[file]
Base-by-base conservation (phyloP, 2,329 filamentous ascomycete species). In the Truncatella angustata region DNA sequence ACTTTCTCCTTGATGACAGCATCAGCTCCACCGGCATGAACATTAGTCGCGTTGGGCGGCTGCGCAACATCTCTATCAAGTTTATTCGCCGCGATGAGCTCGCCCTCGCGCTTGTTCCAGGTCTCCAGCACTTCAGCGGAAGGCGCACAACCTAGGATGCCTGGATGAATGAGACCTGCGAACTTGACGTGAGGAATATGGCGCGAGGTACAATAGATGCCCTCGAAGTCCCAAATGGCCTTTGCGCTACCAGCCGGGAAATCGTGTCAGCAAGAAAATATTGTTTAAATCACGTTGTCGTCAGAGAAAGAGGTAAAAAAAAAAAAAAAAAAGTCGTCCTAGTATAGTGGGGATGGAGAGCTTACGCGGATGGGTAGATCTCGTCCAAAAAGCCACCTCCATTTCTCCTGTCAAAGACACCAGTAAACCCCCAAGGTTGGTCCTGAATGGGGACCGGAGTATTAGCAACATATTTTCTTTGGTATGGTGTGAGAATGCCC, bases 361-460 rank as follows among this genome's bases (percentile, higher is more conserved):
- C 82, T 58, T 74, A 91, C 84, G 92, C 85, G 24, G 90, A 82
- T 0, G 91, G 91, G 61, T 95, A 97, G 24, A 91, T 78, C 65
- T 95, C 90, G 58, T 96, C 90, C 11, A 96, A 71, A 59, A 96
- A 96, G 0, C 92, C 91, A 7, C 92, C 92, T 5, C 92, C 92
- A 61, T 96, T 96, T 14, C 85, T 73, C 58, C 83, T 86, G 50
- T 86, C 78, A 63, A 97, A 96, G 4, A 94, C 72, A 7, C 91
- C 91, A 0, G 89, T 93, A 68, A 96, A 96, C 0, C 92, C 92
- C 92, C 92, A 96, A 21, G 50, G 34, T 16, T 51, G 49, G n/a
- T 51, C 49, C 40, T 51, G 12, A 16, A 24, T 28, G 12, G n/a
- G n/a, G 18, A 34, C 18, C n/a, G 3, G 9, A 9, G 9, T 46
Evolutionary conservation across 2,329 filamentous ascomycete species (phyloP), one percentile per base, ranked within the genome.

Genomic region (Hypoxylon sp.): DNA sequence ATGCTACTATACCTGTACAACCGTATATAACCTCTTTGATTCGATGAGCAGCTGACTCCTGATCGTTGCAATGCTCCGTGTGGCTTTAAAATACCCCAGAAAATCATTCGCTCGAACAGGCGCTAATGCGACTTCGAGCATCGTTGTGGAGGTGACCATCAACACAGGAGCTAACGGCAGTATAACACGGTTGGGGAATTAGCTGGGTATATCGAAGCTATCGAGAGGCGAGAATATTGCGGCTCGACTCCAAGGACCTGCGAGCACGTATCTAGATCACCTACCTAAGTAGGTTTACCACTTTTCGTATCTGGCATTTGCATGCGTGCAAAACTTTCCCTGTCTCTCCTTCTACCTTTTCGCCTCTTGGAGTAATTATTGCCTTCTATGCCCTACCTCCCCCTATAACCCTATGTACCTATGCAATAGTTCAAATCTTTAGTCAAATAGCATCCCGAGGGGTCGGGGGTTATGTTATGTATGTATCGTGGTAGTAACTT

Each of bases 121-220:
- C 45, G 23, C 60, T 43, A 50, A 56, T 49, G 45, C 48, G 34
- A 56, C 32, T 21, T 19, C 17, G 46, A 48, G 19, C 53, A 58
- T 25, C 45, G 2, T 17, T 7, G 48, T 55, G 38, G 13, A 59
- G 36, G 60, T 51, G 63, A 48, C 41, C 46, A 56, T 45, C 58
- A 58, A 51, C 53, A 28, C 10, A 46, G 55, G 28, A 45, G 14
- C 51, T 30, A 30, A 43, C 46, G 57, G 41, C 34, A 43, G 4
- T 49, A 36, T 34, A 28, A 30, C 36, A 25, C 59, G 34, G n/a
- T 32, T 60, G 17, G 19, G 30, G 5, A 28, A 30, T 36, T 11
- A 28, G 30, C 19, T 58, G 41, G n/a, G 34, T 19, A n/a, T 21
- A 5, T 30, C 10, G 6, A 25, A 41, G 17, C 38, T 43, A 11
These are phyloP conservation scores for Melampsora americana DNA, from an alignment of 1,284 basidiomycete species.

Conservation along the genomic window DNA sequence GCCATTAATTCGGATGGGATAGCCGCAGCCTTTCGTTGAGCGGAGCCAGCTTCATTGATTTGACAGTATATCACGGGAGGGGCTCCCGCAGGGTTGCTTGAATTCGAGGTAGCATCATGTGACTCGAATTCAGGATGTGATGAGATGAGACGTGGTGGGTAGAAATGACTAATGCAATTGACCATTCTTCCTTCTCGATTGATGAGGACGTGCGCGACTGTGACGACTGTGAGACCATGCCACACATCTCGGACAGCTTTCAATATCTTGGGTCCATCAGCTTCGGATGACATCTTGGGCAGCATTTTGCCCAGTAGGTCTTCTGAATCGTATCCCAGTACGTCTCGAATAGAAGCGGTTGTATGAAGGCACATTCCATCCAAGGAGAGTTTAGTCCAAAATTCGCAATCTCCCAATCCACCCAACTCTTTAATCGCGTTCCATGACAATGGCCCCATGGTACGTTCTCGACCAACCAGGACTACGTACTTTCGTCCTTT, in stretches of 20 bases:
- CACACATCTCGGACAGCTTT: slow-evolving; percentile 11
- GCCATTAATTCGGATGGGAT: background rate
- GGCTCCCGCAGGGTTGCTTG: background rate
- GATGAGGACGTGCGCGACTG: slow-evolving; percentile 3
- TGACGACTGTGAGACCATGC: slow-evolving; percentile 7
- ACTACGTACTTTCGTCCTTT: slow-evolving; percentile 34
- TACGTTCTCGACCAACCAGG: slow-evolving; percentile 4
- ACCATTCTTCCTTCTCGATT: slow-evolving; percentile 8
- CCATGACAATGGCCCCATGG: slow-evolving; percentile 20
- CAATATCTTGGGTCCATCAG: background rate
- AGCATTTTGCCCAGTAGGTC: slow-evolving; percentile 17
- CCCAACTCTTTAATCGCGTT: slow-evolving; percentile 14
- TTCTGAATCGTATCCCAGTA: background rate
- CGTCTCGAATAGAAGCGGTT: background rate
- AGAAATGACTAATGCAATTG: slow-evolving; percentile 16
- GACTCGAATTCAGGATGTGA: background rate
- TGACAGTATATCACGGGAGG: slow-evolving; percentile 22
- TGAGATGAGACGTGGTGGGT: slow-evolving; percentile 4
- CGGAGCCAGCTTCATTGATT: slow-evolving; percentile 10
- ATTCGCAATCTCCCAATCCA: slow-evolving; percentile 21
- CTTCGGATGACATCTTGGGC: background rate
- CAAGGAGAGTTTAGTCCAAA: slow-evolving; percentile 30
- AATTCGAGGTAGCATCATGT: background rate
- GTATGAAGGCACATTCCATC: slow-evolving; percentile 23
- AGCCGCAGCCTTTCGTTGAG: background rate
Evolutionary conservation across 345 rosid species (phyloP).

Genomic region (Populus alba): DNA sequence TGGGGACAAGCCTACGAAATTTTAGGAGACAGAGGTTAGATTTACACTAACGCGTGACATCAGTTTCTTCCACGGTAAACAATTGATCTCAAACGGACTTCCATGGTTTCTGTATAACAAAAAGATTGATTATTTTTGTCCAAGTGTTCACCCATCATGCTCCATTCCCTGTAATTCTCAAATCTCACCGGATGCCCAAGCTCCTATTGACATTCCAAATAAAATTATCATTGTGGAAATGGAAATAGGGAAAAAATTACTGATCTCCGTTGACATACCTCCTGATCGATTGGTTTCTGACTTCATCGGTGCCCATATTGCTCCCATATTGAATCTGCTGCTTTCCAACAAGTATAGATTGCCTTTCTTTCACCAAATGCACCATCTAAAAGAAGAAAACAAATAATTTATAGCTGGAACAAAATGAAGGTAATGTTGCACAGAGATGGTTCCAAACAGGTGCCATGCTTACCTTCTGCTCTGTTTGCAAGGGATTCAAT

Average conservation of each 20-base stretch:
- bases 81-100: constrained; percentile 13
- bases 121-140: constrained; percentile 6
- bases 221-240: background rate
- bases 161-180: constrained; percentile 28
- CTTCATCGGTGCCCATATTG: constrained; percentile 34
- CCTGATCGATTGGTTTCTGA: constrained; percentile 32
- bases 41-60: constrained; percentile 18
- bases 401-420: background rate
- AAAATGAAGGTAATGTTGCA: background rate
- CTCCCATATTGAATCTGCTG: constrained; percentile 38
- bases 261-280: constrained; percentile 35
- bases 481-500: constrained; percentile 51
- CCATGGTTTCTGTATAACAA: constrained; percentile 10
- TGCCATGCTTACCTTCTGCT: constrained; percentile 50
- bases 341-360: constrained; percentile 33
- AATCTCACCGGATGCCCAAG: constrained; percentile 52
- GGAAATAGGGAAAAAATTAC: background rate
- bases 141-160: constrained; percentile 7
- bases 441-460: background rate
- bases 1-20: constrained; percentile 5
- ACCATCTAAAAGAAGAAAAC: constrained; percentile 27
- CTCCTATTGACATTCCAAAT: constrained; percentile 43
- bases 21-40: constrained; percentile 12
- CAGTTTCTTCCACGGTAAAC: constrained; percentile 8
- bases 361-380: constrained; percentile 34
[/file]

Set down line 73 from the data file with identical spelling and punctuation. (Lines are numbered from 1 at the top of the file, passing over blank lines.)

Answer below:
- bases 441-460: background rate